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Journal

August 18th

Fundamentals of Color: Part 1 – The Basics

We are surrounded by colors at all times and at every place. Colors occur in nature, can be man-made, are a part of culture, food, art and almost every aspect of life. They have the ability to leave a lasting impression in our minds, and at times, it feels as though there is no rhyme or reason to why things look as they do. But unbeknownst to most, there are some unspoken rules that govern how we choose and utilize color. We often follow these guidelines in design and life, whether we’re aware of these principles or not, so let’s demystify the rules and see how they can be used to maximize impact and leave a lasting impression.

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16th or 17th Century, German “The Blooming Colors” Wheel

Color Theory is defined as a principled approach to color vision that assumes three psychologically primary colors. In other words, every color in the visual spectrum can be simplified down to a combination of the primary colors: red, yellow and blue. If you’ve ever seen a color wheel or a rainbow in action, you can quickly see how this theory works. Add a touch of yellow to red and you have orange, a little blue and red and you get purple and so on….with the exception of white (the absence of color) and true black (the opposite of white) you can make any hue out of these three primary colors, which is pretty amazing when you think about it!

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17th Century Color Wheel

The next feature of the color wheel points out the contrasting or complementary nature of colors found opposite each other in the wheel. For example red is always across from green, blue across from orange, and purple from yellow. When you pair these complementary colors you get an instant vibrant, attention catching clash of color. This is the hidden reason behind some of the most memorable color combos we see in everyday life. A few iconic examples include the LA Lakers (purple-yellow) and Christmas (green-red). There is also a secondary layer to complementary colors which pairs red with cyan, green with magenta and blue with yellow. Another example of these theories in action can be found by looking at the Ikea logo and the Swedish flag. Things can get pretty complicated from there and there are many other approaches and color theories but we’ve tried to keep it simple and highlight the fundamentals. And the visuals below should help. 😉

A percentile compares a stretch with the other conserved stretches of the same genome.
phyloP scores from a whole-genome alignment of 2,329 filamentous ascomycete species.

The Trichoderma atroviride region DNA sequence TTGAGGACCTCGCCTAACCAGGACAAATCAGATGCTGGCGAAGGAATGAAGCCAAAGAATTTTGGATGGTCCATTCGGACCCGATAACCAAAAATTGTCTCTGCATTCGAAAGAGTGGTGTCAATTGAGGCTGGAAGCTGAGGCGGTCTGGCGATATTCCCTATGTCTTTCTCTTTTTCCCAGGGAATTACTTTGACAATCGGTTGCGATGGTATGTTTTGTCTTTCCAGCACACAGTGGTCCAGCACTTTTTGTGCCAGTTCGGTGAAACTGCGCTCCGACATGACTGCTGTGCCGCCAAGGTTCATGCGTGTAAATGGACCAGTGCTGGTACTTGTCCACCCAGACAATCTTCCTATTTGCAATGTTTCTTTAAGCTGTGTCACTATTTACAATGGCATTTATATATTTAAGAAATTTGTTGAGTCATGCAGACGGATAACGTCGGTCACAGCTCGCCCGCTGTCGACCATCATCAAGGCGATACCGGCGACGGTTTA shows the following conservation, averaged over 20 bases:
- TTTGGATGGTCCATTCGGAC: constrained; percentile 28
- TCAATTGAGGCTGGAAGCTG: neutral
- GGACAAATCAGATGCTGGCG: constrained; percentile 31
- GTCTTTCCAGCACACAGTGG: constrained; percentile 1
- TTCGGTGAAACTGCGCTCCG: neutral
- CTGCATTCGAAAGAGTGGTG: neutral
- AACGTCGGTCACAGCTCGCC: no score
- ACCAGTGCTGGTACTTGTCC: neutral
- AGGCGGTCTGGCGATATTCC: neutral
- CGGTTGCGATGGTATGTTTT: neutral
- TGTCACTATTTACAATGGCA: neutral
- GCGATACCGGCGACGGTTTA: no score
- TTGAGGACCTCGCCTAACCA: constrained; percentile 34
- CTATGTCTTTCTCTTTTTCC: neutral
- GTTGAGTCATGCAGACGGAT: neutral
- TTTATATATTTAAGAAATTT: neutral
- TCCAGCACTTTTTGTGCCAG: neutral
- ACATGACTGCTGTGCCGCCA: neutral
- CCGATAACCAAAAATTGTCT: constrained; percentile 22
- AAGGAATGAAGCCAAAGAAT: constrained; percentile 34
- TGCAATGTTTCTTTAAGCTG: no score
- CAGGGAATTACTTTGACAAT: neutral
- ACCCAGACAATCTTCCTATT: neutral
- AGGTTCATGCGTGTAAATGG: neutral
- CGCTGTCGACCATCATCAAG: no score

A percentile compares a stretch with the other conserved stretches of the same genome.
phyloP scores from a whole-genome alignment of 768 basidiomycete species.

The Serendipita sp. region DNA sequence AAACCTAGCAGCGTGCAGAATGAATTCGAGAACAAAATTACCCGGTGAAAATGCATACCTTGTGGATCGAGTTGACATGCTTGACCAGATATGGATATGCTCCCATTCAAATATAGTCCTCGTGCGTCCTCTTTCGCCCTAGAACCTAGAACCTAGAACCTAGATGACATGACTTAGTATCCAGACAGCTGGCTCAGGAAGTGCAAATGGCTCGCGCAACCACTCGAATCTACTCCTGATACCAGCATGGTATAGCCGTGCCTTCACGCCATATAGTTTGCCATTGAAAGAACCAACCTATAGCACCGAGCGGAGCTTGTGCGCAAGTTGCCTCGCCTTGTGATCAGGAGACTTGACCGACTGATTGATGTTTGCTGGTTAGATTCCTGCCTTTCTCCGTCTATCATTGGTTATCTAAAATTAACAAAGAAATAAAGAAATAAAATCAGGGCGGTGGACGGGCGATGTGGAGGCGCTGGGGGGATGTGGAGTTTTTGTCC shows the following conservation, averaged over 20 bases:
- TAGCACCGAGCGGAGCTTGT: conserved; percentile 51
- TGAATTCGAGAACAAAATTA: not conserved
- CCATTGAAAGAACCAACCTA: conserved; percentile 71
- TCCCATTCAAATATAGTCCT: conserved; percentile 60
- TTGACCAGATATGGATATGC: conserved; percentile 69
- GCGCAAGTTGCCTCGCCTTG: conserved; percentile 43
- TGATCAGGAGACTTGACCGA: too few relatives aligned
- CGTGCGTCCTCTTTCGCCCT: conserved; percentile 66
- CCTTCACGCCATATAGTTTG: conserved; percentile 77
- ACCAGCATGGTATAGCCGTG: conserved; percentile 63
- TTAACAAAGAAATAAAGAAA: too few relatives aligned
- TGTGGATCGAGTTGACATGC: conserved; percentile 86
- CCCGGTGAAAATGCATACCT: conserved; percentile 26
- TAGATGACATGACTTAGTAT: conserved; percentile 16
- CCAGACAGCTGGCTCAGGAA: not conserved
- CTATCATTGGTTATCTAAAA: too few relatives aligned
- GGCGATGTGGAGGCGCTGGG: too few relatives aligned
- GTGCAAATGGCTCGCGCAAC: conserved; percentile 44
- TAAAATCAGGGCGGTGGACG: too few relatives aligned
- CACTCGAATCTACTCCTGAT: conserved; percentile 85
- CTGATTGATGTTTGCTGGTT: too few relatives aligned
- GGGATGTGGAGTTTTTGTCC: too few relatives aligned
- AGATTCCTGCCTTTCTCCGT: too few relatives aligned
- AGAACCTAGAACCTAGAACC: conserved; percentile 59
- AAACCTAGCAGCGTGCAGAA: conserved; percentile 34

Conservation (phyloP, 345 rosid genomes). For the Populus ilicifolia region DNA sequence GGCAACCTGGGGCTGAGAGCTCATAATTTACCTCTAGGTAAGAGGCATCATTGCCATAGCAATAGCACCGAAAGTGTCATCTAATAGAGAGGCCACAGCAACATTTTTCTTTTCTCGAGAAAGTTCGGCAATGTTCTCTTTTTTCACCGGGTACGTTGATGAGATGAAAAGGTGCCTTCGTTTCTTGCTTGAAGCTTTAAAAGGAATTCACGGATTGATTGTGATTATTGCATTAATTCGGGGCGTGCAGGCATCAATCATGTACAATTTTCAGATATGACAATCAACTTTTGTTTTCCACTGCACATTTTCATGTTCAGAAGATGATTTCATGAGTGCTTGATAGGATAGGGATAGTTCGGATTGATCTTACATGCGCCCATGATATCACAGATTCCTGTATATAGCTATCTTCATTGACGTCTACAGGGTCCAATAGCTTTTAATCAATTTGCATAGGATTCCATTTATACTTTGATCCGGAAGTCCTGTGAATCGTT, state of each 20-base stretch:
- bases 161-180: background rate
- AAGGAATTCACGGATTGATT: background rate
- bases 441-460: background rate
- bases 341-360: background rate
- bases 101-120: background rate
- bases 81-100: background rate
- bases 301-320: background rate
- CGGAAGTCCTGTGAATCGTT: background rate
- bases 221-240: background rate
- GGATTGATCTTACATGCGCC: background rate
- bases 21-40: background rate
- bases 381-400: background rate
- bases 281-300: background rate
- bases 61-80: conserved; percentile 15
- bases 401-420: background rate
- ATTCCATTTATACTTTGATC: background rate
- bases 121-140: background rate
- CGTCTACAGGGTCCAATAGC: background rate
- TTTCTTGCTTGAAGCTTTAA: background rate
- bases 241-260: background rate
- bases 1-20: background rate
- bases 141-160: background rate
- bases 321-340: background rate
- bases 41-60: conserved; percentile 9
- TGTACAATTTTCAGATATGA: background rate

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Modern color wheel with contemporary color theories

Complementary colors

Complementary Color Combinations

Now that we’ve got the basics down, we can start to see these color codes work together to create some of the most striking and memorable color schemes in our world. The step in our color journey is the hidden meanings and emotions behind colors. Check back soon for Part 2 of our color tour!